Cellos: Faster, louder, heavier – local noise rock heavy hitters

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Photo by: Murad Erzinclioglu

Band names can be misleading, especially in independent music. Normally, there are subtle cues found in a band’s name that point the listener to the style of music they’re about to experience – you’d hardly expect a band with ‘Death’ in their title to be singing happy pop songs about life’s finer points. With a band called Cellos, most people would expect to hear something classical – or at least, featuring the instrument in question. This month’s local feature artist is here to put that misconception to rest while drowning your ears in a thick layer of distortion and pure, unadulterated energy.

Photo by: Murad Erzinclioglu
Photo by: Murad Erzinclioglu

The band – vocalist/guitarist Kyle Marchand, drummer David Allen and bassist Joe Rabie – have been pushing their unique brand of punk-tinged noise rock since they formed three years ago. As members of a myriad of local bands, the boys stumbled on each other at a show on Devil’s Night of 2010 and decided to join forces to create something visceral and new. The parts all fell into place quickly, according to Marchand.

“We found out we were living in the same city, and we all wanted to do something heavier. We got together and ended up writing two songs that wound up on our first record during our first practice. We knew we had something special at that point.”

Cellos played their first show as a band in March 2011, opening for Winnipeg’s Polaris Prize-nominated KEN Mode, and haven’t slowed down since. They’ve released three albums to date on three different record labels, including Windsor record store/label Ah Some Records and two American indie labels. They’re no stranger the challenges that come with releasing independent albums, but their latest full-length The Accident really put that process into perspective for them.

“We were talking to the owner [of Ah Some Records] and he’d mentioned that he wanted to start putting out records again. We had full control of every aspect of the record – from where we wanted to get everything printed, to the colour schemes and the design of the record inserts.” But it wasn’t all wine and roses, according to Allen. “It was really rewarding, but it was stressful at the same time. A lot of things came together at the last second for us, but there were never any guarantees.”

The band has a hard time categorizing their unique style, saying that the weight of their music comes from years of listening to metal and the energy comes from their love of punk music, but it’s not quite that simple. “We dip into a lot of genres that might not come out overtly,” laughs Marchand. “We listen to so much music that it’s bound to happen. We love playing music that’s full of energy but that’s also challenging.” Part of the band’s edge comes from heading into the studio before songs are fully finished, and letting some spontaneity bleed through into their recordings, which helps keep them at rapid pace without resting on their laurels.

They have no plans of resting any time soon. The band just departed on a mini-tour of Ontario before the release of this issue, and are determined to push their music as far as they can go. They plan to release a new record in the next year, and are looking to expand across the border as soon as possible. “We get a lot of new fans through our Bandcamp, and a lot of them are from the USA – I think that releasing our albums through American labels has helped that, but it’s great to know that people are digging our music without even seeing us play it yet.” Marchand is optimistic about their market across the border, but frustrated about the red tape that has kept them from being able to make it a reality. “The border is bullshit. I mean, it’s imaginary – there’s this tiny body of water between us. I can see the fucking bar that I want to play in, and I’m not even looking to make that much money off of my music. I just want to give kids a great show, and I’m being told that I can’t.” We hear you there, buddy.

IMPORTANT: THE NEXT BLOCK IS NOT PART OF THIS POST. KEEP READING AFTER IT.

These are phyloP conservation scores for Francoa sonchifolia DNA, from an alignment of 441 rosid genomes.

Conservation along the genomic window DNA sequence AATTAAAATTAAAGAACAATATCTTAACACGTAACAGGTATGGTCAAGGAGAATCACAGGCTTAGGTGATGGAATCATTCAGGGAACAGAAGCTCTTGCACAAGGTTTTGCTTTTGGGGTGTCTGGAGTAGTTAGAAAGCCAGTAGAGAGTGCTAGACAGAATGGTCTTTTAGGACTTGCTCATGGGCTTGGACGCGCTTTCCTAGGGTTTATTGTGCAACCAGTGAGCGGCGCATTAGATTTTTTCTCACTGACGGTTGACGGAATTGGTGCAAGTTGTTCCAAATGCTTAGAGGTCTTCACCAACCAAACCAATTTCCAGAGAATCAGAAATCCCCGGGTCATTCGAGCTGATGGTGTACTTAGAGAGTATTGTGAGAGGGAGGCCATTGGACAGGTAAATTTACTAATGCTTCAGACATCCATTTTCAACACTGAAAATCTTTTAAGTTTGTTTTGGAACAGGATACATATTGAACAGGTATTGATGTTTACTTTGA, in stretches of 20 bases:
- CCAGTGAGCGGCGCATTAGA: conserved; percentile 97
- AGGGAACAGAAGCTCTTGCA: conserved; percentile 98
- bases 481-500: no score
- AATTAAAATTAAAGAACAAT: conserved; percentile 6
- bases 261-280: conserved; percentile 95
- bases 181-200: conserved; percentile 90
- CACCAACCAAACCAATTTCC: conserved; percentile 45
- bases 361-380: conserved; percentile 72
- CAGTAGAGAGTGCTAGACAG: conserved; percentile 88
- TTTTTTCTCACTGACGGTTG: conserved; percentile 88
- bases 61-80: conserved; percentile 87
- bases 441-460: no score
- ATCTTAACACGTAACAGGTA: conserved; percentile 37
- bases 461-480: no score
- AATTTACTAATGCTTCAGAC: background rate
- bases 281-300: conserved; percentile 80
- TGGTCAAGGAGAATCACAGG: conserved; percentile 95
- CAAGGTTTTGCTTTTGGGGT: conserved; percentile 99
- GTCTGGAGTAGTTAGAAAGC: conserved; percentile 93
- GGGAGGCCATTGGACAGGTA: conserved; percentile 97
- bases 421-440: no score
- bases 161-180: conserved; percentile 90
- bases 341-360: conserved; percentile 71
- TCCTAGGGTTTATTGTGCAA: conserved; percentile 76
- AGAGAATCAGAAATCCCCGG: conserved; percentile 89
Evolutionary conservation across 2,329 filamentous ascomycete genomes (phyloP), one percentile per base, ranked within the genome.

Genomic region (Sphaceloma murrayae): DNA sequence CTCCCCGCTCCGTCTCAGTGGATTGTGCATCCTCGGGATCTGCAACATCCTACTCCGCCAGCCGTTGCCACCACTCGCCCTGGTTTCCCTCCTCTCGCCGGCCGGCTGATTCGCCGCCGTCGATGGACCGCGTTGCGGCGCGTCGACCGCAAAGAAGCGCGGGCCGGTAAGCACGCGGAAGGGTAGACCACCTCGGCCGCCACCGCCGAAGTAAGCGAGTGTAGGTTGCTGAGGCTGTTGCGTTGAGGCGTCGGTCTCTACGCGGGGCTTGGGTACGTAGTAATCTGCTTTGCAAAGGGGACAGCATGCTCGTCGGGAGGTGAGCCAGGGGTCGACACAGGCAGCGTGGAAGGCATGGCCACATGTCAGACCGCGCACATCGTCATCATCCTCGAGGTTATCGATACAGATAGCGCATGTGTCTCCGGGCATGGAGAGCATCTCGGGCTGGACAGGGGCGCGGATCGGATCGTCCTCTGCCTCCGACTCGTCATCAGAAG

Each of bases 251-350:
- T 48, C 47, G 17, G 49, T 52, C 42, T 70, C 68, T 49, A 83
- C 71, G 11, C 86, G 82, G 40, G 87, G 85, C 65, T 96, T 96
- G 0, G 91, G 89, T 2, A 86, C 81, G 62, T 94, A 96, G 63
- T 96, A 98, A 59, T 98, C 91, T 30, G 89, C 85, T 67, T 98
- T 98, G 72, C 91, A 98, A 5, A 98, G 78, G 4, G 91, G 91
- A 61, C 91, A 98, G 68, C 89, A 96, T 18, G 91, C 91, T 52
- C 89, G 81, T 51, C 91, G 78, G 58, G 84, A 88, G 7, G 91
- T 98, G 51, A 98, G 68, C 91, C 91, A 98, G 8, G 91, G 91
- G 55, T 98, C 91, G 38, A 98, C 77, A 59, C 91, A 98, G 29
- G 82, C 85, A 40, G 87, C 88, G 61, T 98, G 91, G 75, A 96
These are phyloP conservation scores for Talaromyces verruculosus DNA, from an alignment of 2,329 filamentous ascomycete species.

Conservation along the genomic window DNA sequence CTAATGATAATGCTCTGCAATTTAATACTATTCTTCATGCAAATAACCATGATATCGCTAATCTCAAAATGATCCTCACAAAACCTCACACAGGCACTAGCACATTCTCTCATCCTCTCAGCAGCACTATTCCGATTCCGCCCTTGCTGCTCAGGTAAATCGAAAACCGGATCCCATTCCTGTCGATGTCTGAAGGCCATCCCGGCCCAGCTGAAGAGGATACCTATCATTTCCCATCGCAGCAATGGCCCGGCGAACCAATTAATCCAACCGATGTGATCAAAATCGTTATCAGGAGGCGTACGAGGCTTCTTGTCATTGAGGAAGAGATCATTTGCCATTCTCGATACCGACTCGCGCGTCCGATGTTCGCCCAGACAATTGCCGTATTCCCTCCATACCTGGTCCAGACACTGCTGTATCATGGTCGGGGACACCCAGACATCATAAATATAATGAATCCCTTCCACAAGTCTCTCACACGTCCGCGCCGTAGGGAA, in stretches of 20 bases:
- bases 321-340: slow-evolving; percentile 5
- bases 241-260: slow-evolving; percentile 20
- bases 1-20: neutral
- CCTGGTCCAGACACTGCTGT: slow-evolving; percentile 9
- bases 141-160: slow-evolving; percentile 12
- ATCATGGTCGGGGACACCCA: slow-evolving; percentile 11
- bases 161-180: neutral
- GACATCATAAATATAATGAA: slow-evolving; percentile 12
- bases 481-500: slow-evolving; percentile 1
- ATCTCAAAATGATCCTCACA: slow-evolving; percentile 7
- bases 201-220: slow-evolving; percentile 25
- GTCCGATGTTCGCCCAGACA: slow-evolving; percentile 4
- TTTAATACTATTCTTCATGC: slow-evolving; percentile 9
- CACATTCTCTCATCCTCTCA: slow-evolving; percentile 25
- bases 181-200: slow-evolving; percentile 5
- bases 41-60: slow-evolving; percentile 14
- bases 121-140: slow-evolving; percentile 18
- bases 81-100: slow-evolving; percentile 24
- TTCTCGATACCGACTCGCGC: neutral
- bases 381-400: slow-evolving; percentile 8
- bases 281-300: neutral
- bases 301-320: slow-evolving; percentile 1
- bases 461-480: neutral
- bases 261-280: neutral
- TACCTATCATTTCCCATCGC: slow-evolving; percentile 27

While you wait for the band to drop a new album, they promise they have new content to tide you over. They recently recorded a live-off-the-floor Pinball Session through a studio in Guelph that you can find online, crank through your speakers and host your own sweaty listening-party moshpit to in your basement.

When asked about the style of their new record, Cellos is hesitant to give away details, but they do say they’re working on a few slower songs. “We have all of these fast and loud punk songs, but I’m finding that I can’t just scream my lungs out for 45 minutes straight,” explains Marchand. “I’m human. I get winded. The songs will still be dynamic and heavy, don’t worry – they’ll just be a little bit slower so I can breathe.”

Just when you thought that the band had too much on their plate, you’ll be interested to know that Cellos is far from their only project – they’ve got their hands in a number of local bands (Poughboy, What Seas What Shores, Area 51, and too many more to count), but try to treat Cellos as their main band without neglecting their other projects. They also own and operate the Jam Space on Walker Road that gives musicians a space to make as much noise as they want, as well as music lessons and recording for emerging artists.

“We have the best jobs in the world,” says Allen. “We get to teach kids music, and we get to make our own at the same time.” Their students are always surprised to hear what their teachers’ band sounds like, but most of them leave as fans.

We’d like to formally thank Cellos for keeping music alive in the city, and for making punk-rockers out of impressionable young minds. Pick up copies of their albums digitally or on vinyl through their Bandcamp, and make sure you catch the band whenever you can to see what you’ve been missing.

By: Andrew Bell